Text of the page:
"Crap! I wish I hadn't seen Ricky on the sidewalk."

"You will be fine for 31 minutes. You will be dead in 32 minutes."

Sunday, April 28, 2013


The Intouchables (Nakache & Toledano, 2011)
Harold Lloyd, Buster Keaton, and Charlie Chaplin all performed death-defying, rib-tickling gags that could have ended in a wheelchair, but I don't remember any that started in one. And no fair counting the movies featuring someone pushing a wheelchair, accidentally letting go, and then chasing after it.  

Ha ha, funny as a crutch.

The Intouchables isn't a slapstick comedy, of course. It's not really a comedy at all despite moments of genuine, laugh-out-loud hilarity. It's based on a true story of a wealthy, wheelchair-bound aristocrat and his kindhearted but rough-around-the-edges attendant. 

Philippe (Fran├žois Cluzet) likes art and classical music; a paragliding accident left him paralyzed. Cluzet reminds me of a Gallic Dustin Hoffman, depending on the camera angle. Driss (Omar Sy) has zero interest in administering sponge baths and feeding Philippe. He's a low-level thug with street smarts and an extended family.  He applies for the job expecting to be turned down in order to collect unemployment.  An unlikely friendship ensues.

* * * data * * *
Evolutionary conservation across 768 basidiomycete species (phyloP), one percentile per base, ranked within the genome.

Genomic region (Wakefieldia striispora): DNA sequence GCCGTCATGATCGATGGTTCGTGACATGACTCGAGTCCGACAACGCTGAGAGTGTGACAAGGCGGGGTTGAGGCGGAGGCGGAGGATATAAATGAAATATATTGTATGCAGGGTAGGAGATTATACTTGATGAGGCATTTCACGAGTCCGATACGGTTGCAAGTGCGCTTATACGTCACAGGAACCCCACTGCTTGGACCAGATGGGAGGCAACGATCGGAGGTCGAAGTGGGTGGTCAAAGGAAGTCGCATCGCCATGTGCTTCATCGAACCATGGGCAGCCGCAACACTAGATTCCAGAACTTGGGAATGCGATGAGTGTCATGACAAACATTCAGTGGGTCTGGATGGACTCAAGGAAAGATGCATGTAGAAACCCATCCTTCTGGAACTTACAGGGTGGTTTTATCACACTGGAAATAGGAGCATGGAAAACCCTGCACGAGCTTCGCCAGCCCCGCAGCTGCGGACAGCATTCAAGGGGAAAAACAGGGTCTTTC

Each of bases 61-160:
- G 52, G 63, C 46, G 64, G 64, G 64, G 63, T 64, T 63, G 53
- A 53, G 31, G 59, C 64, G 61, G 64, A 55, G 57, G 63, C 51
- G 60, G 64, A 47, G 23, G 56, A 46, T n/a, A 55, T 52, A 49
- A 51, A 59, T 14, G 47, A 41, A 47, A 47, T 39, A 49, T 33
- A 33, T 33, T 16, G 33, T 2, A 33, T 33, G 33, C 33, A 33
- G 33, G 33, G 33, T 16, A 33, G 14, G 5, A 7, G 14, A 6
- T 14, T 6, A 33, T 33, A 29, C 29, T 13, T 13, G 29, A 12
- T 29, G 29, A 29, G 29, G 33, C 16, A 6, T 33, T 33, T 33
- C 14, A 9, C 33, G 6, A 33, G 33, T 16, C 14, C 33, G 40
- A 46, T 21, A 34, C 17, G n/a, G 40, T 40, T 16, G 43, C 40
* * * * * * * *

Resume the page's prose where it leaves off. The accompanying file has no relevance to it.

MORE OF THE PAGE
Predictable?  You bet. It's no spoiler that Philippe and Driss teach each other valuable lessons.  That's the kind of movie this is, you know that going in. But I laughed out loud and I enjoyed the performances very much and only a total asshole would knock this movie.

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